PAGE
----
In the image that you can see where I have Blue Cat Audio’s Axiom loaded up (my favorite Amp Sim from Plugin Boutique), I have that very same ii-V-I chord progression that I showed you earlier except it’s loaded into Garageband in mp3 format. Now, I can loop it in any way that I want, or turn the volume way down or up.
You could also slow down the track considerably if you wanted to use the audio editing function. An advantage of these too is that there are tons of these online, in addition to the ability to use things like a drone track which we’ll talk about later.
3) Playing Along to a Drum Loop
This is probably one of the most common ways that I’ll practice playing the guitar when I’m actually trying to have a good time with it. I’ll usually use Garageband’s Drummer Track to find something cool, and then I’ll adjust things like the syncopation (via the sing button) as well as things like the half-time option to experiment with different rhythms and patterns.
To jam on guitar with Garageband’s drummer track, use the shortcut (Option + Command + U) to bring it up and then select your parameters in the drummer region. Use the count-in button to ensure you have adequate time to get ready to start playing.
One tip for doing this is to extend the bars on the drummer track so it’s really long, that way you don’t have to keep pressing play and starting over from the beginning. Another thing that you can do is you can just loop it as I showed you earlier. Also, chop and cut up the drummer track in different sections and tempos if you want to (by the way, I have a whole guide on this very topic).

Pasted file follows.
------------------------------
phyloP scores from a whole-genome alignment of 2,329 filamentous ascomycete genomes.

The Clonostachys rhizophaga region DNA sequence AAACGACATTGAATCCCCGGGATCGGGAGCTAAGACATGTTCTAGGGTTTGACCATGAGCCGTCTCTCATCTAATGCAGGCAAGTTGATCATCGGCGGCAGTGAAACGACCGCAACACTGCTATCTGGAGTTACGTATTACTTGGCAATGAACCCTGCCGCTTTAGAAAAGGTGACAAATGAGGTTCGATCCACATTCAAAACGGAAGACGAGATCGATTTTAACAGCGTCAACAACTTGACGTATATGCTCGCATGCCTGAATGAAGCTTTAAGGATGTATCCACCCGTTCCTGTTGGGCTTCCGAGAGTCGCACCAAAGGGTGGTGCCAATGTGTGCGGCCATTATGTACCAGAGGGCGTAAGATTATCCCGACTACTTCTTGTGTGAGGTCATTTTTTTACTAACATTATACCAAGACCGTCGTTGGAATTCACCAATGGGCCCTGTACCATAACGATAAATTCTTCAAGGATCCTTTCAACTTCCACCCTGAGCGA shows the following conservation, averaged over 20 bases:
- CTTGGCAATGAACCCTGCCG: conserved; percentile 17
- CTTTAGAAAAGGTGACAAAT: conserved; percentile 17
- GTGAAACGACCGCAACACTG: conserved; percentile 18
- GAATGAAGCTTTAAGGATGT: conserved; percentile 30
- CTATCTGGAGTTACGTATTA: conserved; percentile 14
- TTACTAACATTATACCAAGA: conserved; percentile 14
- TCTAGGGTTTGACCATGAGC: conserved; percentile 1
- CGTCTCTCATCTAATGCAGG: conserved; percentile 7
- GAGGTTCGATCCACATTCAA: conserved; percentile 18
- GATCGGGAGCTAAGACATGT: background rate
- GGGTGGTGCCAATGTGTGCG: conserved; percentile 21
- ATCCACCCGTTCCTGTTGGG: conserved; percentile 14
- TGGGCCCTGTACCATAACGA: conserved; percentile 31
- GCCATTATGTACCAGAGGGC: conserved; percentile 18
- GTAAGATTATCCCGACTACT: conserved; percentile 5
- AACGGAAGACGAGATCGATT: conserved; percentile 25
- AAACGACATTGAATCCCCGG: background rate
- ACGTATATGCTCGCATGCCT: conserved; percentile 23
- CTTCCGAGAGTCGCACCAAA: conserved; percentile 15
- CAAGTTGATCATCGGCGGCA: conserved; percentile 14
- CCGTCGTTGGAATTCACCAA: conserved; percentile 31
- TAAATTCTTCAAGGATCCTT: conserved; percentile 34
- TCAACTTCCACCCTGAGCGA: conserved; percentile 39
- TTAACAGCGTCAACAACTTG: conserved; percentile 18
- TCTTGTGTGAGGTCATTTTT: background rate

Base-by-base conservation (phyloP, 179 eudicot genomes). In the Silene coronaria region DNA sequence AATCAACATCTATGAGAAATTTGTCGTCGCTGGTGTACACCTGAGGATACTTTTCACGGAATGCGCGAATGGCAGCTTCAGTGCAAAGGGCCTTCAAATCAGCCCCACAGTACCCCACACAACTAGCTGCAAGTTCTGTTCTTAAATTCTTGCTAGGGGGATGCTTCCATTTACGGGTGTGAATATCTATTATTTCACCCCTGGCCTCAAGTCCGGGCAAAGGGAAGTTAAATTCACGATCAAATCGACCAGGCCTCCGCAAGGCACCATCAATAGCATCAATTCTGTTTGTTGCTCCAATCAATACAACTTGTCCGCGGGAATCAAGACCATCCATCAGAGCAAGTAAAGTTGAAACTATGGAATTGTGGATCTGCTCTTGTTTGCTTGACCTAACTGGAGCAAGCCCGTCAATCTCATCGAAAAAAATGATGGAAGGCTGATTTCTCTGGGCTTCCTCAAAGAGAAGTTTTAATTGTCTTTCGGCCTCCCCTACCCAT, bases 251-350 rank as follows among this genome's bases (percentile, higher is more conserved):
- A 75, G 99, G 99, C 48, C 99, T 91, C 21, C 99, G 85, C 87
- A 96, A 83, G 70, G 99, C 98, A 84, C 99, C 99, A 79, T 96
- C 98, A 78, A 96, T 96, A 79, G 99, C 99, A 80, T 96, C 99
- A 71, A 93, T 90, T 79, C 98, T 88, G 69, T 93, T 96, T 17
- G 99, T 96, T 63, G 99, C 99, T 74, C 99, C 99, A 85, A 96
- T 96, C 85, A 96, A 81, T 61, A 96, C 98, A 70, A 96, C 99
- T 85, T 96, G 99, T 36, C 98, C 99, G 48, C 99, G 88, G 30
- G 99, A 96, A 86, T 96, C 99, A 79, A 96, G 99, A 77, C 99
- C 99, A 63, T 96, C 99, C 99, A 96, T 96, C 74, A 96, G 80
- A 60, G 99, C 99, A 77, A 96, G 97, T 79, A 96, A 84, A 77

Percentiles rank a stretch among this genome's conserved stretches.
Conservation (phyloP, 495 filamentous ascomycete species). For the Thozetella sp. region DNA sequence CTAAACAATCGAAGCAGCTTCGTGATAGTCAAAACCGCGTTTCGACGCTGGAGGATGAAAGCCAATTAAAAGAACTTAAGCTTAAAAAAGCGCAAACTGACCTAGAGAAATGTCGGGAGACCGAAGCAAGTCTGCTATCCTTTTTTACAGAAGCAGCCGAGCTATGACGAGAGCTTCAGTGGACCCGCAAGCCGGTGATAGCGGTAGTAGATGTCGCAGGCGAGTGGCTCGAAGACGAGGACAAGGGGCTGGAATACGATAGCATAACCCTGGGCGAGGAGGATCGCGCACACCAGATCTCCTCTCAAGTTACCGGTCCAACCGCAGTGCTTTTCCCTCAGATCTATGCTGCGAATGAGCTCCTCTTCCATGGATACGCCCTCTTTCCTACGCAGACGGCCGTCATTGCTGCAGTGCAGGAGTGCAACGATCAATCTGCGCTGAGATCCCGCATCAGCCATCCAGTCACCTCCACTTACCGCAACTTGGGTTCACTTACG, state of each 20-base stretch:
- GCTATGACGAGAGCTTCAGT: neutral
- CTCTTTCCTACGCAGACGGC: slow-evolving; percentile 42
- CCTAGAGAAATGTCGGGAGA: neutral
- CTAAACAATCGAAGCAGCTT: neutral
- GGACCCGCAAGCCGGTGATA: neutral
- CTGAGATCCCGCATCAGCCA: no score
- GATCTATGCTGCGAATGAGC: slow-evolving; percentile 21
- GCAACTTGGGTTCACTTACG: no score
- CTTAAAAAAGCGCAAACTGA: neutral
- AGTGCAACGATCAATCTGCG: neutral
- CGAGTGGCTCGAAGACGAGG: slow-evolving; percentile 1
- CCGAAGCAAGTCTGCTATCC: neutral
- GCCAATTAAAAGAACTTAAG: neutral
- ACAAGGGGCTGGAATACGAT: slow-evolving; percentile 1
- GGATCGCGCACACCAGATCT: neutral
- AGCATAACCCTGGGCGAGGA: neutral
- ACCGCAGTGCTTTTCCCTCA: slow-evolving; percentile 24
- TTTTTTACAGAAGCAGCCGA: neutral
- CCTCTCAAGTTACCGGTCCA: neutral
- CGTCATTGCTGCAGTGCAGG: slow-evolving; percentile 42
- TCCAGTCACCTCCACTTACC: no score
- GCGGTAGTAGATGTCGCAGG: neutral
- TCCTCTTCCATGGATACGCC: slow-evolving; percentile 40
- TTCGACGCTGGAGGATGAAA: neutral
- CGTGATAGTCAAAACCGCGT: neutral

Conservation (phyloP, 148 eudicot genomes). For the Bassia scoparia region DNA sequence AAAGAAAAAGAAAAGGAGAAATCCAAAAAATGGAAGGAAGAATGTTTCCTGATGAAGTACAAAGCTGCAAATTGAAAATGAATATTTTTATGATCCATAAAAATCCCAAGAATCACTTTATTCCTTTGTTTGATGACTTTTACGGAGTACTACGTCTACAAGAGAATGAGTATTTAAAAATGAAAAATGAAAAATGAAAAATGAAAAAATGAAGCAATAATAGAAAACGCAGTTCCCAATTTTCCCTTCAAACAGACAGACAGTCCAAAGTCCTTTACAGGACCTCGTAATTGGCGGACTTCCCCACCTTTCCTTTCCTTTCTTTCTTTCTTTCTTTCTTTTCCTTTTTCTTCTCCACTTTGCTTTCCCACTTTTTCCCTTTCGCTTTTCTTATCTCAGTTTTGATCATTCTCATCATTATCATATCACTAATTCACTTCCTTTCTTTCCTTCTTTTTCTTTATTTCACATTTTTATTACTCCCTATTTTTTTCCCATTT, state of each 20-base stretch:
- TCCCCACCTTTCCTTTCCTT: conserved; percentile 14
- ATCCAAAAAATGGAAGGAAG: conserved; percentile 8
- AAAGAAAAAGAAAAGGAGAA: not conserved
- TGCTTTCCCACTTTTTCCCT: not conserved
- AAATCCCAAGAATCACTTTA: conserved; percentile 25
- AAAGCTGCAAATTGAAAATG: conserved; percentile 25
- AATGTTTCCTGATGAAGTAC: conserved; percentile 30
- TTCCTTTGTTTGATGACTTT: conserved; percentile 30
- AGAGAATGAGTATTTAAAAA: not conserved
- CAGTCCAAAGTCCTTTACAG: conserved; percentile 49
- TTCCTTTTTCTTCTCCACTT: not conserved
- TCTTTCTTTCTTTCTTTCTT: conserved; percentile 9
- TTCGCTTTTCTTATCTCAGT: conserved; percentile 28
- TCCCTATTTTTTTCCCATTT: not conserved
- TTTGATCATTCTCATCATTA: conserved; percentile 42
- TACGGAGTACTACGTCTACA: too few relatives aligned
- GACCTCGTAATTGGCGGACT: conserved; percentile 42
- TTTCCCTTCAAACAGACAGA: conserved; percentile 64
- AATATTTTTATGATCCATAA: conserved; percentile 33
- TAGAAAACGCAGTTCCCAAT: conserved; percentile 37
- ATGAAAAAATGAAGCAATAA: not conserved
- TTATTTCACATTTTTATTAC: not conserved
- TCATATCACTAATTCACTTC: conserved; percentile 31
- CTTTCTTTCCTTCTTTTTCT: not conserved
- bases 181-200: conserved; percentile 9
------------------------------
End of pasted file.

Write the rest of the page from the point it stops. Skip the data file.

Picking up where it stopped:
4) Playing Along to Popular Songs from Music Players, ie, Spotify, CDs, the Radio, or Vinyl
Playing along to Spotify, the radio, or your favorite albums is a great way to jam and enjoy yourself while doing it. What’s nice about this is how quick it is, and it’s also really useful for practicing your ear for time signatures, chord progressions, and more.
To jam along to songs, whether it’s from Spotify, the radio, or LPs, first, find out the key signature of the song. It would be helpful to find the chords for improvisational purposes, however, it’s not entirely necessary with modern music because much of it isn’t harmonically complex.
What I mean by that is that modern pop songs rarely use non-diatonic chords which is just a fancy way of saying chords outside of the key or scale. You also won’t hear chords like A7b9 or Diminished 7ths that often, for better or for worse. While one could argue this isn’t great for music, in general, these songs are great for beginners to improvise over.
If you’re anything like me, what’s easiest and most accessible is usually what you’ll go with in terms of practicing. And playing along to a music player is one of these things. You could use Loopback like I showed on my other website to record songs straight out of the player and then slow them down, decrease the volume, etc.
5) Using a Looper Pedal like the MXR Clone Looper
One of my favorite things to do when I’m playing the guitar is jamming along to little melodies and chord progressions that I’ve created with the Looper pedal. To use the MXR Clone Looper, you have to press the Record button the moment that you start playing the phrase that you want to put on loop. If you press Record at the perfect time, the loop will be seamless.
I’ll admit that there is definitely somewhat of a learning curve when it comes to using the Clone Looper. I imagine it’s not much different when using other pedals as well. Another important tip for using this device is that you want to end the loop right at the end of the phrase that you’re playing.